Brian Cashman had a pretty good July. Without sacrificing the future, he was able to add four players who, at the very least, should allow the Yankees to remain near the pennant race, if not in it. Of course, considering the season’s late stage, and the consolidation of talent among the American League’s elite, these reinforcements could prove to be “too little, too late”.
Whether or not the Yankees can salvage a poor season with a strong stretch drive won’t be the final verdict for Cashman’s deadline maneuvering. The day of reckoning might not come until next year. By acquiring the likes of Martin Prado, Stephen Drew and Chase Headley, the Yankees may have done much more than supply their late season deficiencies. On Opening Day next year, all three late season additions could be a part of the Yankees’ starting infield.
Prado is signed through 2016, and his flexibility gives the Yankees plenty of options. However, for Headley and Drew, the next two months could be a quasi-tryout. If either or both can perform well during a playoff push in the New York crucible, and the team’s scouts like what they see, there’s every reason to believe the Yankees would be interested in keeping them.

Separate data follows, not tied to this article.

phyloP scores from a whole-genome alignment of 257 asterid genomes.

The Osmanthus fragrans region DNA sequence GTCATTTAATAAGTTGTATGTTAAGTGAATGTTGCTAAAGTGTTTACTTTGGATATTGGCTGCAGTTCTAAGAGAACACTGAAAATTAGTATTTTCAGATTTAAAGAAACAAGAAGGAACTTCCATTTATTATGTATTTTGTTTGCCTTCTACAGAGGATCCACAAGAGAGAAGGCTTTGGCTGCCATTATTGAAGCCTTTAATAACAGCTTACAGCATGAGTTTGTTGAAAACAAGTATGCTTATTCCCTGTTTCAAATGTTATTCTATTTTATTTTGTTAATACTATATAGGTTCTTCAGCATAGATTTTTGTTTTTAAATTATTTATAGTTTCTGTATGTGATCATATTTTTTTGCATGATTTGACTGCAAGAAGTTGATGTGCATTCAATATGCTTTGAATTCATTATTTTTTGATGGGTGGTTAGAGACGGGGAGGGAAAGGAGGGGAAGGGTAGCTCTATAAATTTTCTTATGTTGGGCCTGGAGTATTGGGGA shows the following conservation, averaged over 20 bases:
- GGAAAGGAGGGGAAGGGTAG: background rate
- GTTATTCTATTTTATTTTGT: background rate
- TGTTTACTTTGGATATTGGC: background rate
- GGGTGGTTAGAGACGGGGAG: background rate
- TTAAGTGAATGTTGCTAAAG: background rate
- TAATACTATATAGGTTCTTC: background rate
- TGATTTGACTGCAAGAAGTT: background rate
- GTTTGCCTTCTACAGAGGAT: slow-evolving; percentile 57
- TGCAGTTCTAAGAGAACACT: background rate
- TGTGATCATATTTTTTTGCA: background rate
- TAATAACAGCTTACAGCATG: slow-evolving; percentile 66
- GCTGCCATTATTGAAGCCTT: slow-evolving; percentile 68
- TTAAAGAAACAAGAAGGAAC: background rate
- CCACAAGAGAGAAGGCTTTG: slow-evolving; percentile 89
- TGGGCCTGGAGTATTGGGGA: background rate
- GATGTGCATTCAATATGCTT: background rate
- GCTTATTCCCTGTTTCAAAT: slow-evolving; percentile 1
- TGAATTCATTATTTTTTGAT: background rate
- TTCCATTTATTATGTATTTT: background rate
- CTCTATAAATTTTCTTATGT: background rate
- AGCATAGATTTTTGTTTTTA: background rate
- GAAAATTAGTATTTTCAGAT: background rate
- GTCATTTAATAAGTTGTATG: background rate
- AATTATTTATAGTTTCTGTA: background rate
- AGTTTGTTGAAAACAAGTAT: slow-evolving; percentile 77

If the Yankees do enter next year with such an infield, it won’t rival the team’s All Star ensembles from the past decade, but it would represent a significant upgrade over the many combinations used this year. Also, if you add Alex Rodriguez to the mix as a DH, and assume he’ll share a significant portion of that role with Carlos Beltran, the Yankees would only have to add one more bat, particularly capable of playing both RF and 1B, before turning their attention back to the starting rotation. Here is where the team’s commitment to being a bona fide contender will be put to the test. With Jon Lester, Max Scherzer and James Shields all looking for a new home this winter, and as many as four rotation slots open, the Bronx could prove to be a popular destination, assuming, of course, the team is willing to open its deep wallet.
So much can change between now and November, but it’s hard not to look past August and September and see a blue print for next year. Although the Yankees would obviously prefer otherwise, the final two months may not be about getting back into the pennant race, or even snagging one of the wild cards. Instead, the this year’s trade deadline might be the starting line for 2015.